_{𝓓}*ε*does not increase monotonically as

*h*increases, but has a local minimum.

*ε*(

*h*). In each panel all the parameters but one remain constant. One of those parameters,

*e*, is defined as follows:

*eD*is the diameter of the secondary mirror. By examining Figs. 4b, 5a, 5b, 5c and 5d one can understand the effect of each parameter:

*h, θ, D, d, e*and

*b*. There appears to be two characteristic altitudes in each plot: the error remains mostly constant up to a given altitude

*h*

_{1}, then it increases rapidly as

*h*increases up to another altitude

*h*

_{2}from which

*ε*remains strictly equal to (1−

*b*)/

*b*until

*h*reaches

*h*

_{max}. For example, in Fig 5b, for

*d*=10 km (red curve),

*h*

_{1}~16 km and

*h*

_{2}~30 km. Those “cut-off” altitudes

*h*

_{1}and

*h*

_{2}depend strongly on

*D*and

*θ*, less strongly on

*d*and seem to be independent of

*e*and

*b*. For a given altitude of the turbulence, closer double stars and/or larger telescopes and/or analysis plane closer to the pupil give smaller errors, unless the saturation regime is reached. Larger secondary shadows produce larger oscillations of

*ε*(

*h*) for

*h*<

*h*

_{1}.

*h*=2 km, using a double star of separation

*θ*=5″, equal-magnitude components (

*b*=0.25) on a 2-m telescope with a secondary mirror of diameter 0.6 m and the analysis plane at

*d*=2 km, the relative error is

*ε*=0.048, whereas for

*h*=22 km,

*θ*=8″, stars with 1 magnitude difference (b=0.203),

*D*=1m,

*e*=0.3 and

*d*=4

*km*, the relative error is

*ε*=3.86. In such a case, considering Eq. 31 and the proportionality between

*C*

^{2}

_{N}and the scintillation autocovariance (Eq. 1), to obtain the correct

*C*

^{2}

_{N}value one would have to multiply the erroneous value by 1/(1+3.86)~0.21.

## 4. Conclusion

*et al*. in 2002 [1

**41(32)**, 6768–6772 (2002).
[CrossRef]

*h*. We provide a procedure to calculate and correct the error induced by the inaccurate normalization for pupils of any shape and give an approximate analytical expression of that error in the case of a circular pupil with no central obscuration. The approximate expression is useful to make a rapid estimate of the error and to understand the influence of the observational parameters. For an accurate correction of

*C*

^{2}

_{N}(

*h*) measurements the exact expression of the error (Eq. 32) should be used. It has been shown that the error is more significant for higher turbulent layers, smaller telescopes, longer distances of the analysis plane from the pupil, wider double-star separations, and larger differences of stellar magnitudes.

## Acknowledgments

## References and links

1. | R. A. Johnston, C. Dainty, N. J. Wooder, and R. G. Lane, “Generalized scintillation detection and ranging results obtained by use of a modified inversion technique,” Appl. Opt. |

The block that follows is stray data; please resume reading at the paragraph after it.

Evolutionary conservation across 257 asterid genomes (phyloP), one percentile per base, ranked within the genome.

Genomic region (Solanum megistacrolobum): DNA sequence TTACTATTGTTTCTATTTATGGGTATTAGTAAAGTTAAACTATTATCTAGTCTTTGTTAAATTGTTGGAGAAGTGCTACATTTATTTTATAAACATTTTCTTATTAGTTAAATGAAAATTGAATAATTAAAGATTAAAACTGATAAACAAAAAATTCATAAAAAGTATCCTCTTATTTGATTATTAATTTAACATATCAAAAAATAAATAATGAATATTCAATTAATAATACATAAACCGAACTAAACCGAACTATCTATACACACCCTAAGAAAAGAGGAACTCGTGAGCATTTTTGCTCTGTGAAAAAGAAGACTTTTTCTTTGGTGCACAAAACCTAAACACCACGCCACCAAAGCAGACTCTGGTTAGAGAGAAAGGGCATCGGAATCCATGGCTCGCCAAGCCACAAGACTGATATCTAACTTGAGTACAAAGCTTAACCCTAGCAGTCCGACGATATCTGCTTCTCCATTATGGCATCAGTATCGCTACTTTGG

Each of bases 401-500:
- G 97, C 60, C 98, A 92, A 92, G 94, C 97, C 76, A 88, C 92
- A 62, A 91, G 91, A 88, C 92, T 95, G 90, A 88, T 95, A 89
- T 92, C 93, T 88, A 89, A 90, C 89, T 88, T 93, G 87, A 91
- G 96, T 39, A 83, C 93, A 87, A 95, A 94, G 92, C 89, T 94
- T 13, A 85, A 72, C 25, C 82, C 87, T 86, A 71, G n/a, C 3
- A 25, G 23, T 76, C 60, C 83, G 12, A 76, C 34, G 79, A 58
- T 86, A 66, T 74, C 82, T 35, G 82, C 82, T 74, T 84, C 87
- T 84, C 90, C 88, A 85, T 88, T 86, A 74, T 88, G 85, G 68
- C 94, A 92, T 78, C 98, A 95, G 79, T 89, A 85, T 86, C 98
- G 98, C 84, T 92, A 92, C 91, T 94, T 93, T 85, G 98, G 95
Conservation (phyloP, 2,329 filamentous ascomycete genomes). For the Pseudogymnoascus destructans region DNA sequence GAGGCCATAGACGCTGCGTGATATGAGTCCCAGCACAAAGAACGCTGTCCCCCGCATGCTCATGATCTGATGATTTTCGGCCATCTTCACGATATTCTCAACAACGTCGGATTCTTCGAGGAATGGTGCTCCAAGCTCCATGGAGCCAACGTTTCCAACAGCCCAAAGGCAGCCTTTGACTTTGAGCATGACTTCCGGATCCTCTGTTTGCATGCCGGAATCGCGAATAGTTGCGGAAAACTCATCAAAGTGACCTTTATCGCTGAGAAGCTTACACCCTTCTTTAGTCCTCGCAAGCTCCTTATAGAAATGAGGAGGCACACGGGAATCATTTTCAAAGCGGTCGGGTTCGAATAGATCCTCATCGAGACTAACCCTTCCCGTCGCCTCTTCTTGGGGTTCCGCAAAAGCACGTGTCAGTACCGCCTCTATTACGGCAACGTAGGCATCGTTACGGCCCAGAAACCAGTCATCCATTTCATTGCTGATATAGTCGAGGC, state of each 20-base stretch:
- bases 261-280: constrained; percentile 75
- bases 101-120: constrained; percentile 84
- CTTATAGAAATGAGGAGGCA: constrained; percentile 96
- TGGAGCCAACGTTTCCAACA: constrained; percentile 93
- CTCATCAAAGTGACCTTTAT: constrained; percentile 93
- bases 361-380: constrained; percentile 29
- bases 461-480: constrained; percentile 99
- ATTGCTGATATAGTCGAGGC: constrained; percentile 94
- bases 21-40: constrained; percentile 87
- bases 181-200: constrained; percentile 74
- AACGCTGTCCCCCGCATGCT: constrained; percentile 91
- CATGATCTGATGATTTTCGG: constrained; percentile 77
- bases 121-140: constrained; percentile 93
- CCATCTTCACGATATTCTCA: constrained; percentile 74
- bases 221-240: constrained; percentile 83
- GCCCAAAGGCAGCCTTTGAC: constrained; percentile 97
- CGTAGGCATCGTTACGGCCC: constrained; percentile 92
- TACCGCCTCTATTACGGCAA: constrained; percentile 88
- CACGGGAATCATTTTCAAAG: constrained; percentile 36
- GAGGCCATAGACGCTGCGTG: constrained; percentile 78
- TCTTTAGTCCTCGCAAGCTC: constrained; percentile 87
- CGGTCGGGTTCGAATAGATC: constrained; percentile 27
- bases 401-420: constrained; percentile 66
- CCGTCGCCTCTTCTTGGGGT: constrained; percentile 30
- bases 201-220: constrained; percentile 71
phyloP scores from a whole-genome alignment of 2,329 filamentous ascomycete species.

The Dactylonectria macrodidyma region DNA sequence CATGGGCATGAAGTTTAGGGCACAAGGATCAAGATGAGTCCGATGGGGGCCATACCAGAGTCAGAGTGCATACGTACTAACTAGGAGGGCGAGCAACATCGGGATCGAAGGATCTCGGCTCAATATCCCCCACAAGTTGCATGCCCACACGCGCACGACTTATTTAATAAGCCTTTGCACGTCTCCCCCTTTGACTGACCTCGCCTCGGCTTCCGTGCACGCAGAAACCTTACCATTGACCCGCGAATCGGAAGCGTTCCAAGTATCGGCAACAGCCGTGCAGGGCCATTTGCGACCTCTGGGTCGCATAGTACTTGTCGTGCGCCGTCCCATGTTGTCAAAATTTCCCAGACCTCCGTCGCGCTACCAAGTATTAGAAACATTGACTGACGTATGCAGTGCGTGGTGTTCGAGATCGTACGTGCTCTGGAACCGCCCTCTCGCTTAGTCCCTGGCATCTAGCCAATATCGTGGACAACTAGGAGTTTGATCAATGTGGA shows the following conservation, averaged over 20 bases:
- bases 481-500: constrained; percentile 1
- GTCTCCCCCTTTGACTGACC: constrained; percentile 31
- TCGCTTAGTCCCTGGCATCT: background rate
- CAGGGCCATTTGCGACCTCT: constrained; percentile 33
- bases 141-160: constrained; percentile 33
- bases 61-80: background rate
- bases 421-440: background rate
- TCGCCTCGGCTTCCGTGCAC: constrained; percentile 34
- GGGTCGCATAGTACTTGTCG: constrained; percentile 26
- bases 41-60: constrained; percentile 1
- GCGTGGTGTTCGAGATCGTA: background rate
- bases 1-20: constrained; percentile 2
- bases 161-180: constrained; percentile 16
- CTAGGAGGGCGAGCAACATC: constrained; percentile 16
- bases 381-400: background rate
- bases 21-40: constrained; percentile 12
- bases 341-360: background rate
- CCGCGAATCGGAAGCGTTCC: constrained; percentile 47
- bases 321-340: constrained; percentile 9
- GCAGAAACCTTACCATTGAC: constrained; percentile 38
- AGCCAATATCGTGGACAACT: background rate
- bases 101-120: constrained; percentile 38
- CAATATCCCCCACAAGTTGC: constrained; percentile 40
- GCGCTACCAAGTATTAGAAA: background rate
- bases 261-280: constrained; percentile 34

2. | J. Vernin and F. Roddier, “Experimental determination of two-dimensional spatiotemporal power spectra of stellar light scintillation. Evidence for a multilayer structure of the air turbulence in the upper troposphere,” J. Opt. Soc. Am. A |

3. | A. Rocca, F. Roddier, and J. Vernin, “Detection of atmospheric turbulent layers by spatiotemporal and spatioangular correlation measurements of stellar-light scintillation,” J. Opt. Soc. Am. A |

4. | J. Vernin and M. Azouit, “Traitement d’image adapté au speckle atmosphérique. I-Formation du speckle en atmosphère turbulente. Propriétés statistiques,” J. Opt. (Paris) |

5. | J. Vernin and M. Azouit, “Traitement d’image adapté au speckle atmosphérique. II-analyse multidimensionnelle appliquée au diagnostic à distance de la turbulence,” J. Opt. (Paris) |

6. | V. A. Klückers, N. J. Wooder, T. W. Nicholls, M. J. Adcock, I. Munro, and J. C. Dainty, “Profiling of Atmospheric Turbulence Strength and Velocity Using a Generalised SCIDAR Technique,” Astron. Astrophys. Suppl. Ser. |

7. | J.-L. Prieur, G. Daigne, and R. Avila, “SCIDAR measurements at Pic du Midi,” Astron. Astrophys. |

8. | F. Roddier, “The Effect of Atmospheric Turbulence in Optical Astronomy,” Progress in Optics |

9. | R. Avila, E. Masciadri, J. Vernin, and L. Sánchez, “Generalized SCIDAR measurements at San Pedro Mártir: I. Turbulence profile statistics,” Publ. Astron. Soc. Pac. |

10. | M. Chun, R. Wilson, R. Avila, T. Butterley, J.-L. Aviles, D. Wier, and S. Benigni, “Mauna Kea ground-layer characterization campaign,” Mon. Not. R. Astron. Soc. |

11. | A. Fuchs, M. Tallon, and J. Vernin, “Folding of the vertical atmospheric turbulence profile using an optical technique of movable observing plane,” in |

12. | R. Avila, J. Vernin, and E. Masciadri, “Whole atmospheric-turbulence profiling with generalized Scidar,” Appl. Opt. |